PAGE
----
I’m high fiving you on our collective plans, and appreciation for artistic truth, beauty and light.

Thanks for stopping in, and I’ll see you in the next post!

Belinda

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Art Quote

You must have a room, or a certain hour or so a day, where you don’t know what was in the newspapers that morning, you don’t know who your friends are, you don’t know what you owe anybody, you don’t know what anybody owes to you. This is a place where you can simply experience and bring forth what you are and what you might be. This is the place of creative incubation. At first you may find that nothing happens there. But if you have a sacred place and use it, something eventually will happen.
~Joseph Campbell

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10 Responses to Drypoint and Collagraph Printmaking – Whale and Mermaid

  1. JT December 21, 2018 at 7:59 pm #

    Backwards???! Just kidding, I learned that lesson many etchings ago! Scribing type and numbers in reverse are a real pain, but the see-through plate keeps me on track.
    When doing dry point, I’m always reminded that Rembrandt wrote backwards right on the copper with no see-through helper.

    • Belinda DelPesco December 22, 2018 at 12:13 pm #

      I’ve printed backwards more then once, so you clearly learned the flip sooner than I did. But you have an engineer’s mind as an advantage! And as for Rembrandt, I have always wondered if he – or one of his many helpers – actually scribed those letters. πŸ™‚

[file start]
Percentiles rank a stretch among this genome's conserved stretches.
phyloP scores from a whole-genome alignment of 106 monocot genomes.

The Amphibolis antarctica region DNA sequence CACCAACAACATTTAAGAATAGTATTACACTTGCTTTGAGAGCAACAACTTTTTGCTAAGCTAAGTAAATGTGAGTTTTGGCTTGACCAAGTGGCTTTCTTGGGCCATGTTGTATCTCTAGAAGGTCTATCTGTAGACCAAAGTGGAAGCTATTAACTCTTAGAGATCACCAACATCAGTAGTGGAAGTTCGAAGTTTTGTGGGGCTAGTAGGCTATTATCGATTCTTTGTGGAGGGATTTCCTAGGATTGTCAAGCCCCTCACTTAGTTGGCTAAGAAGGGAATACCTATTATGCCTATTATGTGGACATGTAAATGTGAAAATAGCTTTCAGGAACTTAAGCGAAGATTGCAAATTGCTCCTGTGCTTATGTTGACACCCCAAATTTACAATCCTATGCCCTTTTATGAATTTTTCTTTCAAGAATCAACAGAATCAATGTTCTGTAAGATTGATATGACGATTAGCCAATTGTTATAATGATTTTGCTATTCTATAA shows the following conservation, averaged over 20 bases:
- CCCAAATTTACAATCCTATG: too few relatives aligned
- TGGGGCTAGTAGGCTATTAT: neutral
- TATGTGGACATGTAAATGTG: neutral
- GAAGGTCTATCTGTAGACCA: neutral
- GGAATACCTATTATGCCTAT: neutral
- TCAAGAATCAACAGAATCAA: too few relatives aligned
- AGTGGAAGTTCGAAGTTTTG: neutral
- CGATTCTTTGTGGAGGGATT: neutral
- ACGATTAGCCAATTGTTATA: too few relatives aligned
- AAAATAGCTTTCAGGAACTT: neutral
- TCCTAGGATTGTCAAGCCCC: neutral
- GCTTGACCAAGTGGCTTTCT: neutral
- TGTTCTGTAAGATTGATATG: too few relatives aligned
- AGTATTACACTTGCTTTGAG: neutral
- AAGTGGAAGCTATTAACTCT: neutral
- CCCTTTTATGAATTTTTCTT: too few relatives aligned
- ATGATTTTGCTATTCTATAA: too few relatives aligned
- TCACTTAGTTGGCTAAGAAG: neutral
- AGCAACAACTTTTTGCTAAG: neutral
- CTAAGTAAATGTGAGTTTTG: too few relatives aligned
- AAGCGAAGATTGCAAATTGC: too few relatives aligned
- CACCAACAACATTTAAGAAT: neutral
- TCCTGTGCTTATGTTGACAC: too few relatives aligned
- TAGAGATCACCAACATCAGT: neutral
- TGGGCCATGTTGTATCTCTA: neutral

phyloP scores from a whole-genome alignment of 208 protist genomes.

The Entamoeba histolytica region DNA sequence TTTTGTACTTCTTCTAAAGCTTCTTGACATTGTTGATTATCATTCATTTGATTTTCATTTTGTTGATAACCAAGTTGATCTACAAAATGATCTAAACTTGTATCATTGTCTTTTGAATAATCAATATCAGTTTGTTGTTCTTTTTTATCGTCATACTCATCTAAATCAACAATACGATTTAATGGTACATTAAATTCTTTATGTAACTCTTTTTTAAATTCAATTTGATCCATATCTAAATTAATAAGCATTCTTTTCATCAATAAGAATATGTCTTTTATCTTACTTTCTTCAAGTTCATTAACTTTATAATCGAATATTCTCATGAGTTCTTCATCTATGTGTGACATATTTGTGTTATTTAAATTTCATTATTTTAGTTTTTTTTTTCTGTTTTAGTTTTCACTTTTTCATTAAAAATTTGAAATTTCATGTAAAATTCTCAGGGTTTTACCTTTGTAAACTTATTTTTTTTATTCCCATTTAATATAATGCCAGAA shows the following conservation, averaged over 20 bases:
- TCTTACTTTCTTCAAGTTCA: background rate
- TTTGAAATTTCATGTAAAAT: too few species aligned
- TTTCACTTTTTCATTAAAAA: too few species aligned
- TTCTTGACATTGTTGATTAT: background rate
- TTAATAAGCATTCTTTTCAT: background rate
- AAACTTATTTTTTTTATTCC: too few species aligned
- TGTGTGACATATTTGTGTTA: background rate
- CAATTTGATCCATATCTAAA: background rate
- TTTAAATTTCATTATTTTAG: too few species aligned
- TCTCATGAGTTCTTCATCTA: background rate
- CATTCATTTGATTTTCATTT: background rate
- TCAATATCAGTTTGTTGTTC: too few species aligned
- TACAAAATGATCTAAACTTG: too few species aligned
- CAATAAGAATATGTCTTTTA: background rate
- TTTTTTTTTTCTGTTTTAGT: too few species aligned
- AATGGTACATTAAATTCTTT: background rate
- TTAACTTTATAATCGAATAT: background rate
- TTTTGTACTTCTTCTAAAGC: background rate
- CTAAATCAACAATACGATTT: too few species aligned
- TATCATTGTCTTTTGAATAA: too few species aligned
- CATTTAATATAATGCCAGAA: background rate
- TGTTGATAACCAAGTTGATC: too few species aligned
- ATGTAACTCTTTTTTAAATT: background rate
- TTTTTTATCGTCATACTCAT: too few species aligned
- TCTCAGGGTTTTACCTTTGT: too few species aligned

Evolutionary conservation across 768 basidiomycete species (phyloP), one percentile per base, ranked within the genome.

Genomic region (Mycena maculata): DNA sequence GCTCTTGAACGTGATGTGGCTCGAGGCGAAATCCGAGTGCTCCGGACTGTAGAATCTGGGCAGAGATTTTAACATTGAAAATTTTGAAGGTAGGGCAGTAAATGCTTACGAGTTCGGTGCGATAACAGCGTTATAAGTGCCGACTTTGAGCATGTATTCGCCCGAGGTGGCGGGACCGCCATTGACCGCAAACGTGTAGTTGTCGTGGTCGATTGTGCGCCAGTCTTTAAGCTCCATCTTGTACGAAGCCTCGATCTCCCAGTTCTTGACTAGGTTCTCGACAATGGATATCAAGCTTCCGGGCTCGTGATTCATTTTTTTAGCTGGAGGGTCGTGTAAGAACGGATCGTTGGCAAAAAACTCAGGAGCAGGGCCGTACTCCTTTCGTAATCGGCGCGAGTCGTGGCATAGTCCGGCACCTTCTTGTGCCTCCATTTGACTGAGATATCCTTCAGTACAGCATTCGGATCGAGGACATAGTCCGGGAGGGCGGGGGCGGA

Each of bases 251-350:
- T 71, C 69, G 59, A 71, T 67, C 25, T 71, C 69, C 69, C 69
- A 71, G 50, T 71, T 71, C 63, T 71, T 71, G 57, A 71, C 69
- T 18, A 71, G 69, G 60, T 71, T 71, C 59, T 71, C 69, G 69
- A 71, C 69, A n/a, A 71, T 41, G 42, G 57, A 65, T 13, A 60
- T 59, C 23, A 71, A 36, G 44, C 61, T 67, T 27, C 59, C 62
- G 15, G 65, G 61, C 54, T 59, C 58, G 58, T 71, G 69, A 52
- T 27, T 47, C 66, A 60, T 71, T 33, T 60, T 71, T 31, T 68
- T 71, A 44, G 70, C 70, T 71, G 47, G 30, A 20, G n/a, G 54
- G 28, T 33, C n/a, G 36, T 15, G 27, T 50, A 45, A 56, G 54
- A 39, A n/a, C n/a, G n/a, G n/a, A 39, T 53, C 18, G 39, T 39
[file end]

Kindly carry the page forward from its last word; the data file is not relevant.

2. JT December 21, 2018 at 3:18 pm #

    I have been scratching away at a 3″ x 1.5″ plexiglass plate of our lovely Town of Oxford (MD) town clock. I was going to give the prints the watercolor treatment, but now you’ve inspired me to experiment. It could be tricky at so small a scale, but I like the plate mark that collagraphs produce. I’ll let you know what happens.

    • Belinda DelPesco December 21, 2018 at 6:10 pm #

      Ohhh, that sounds fun! And challenging! I can’t imagine scribing all those numbers, and backwards! I hope you are using a loop or a magnifier headset?

  3. Cristiane Marino December 20, 2018 at 3:33 pm #

    Amazing work!
    I wish you a Merry Christmas and a blessed New Year full of art and beauty!

    • Belinda DelPesco December 21, 2018 at 8:50 am #

      Hi Cristiane! Thanks for the good wishes, and I boomerang them back to you, all the same! πŸ™‚

  4. JT December 20, 2018 at 11:10 am #

    Great looking print, Belinda!
    On your dry point plate, how did you get the blotchy textures that look like bubbles, kelp, or shoals of fish?

    Thanks for sharing your knowledge through your website and videos!

    -John

    • Belinda DelPesco December 21, 2018 at 8:49 am #

      Hi John,
      Thanks for the kind words. The under-sea textures on the plate were made by mixing #120 grit carborundum with acrylic gloss medium & varnish 40/60 and painting the mixture onto the plexiglass plate. Are you going to give this method of printmaking a try?

  5. Marissa December 20, 2018 at 6:34 am #

    This is amazing Belinda! Now I want to come back from holidays ASAP to start the experiment! πŸ˜€ Thank you for sharing. I love your art, posts, videos, quotes… All your work rocks!! πŸ˜€ Happy end of the year <3 <3

    • Belinda DelPesco December 20, 2018 at 8:50 am #

      Thanks, Marissa! I hope you get a chance to try it. The effect of details over blocks of color reminds me of the old magazine cover art from the 1900’s, and I love the nostalgic feel and incredible skills of the work they created at that time in art history. Have so much fun, and Happy end of the year to you too!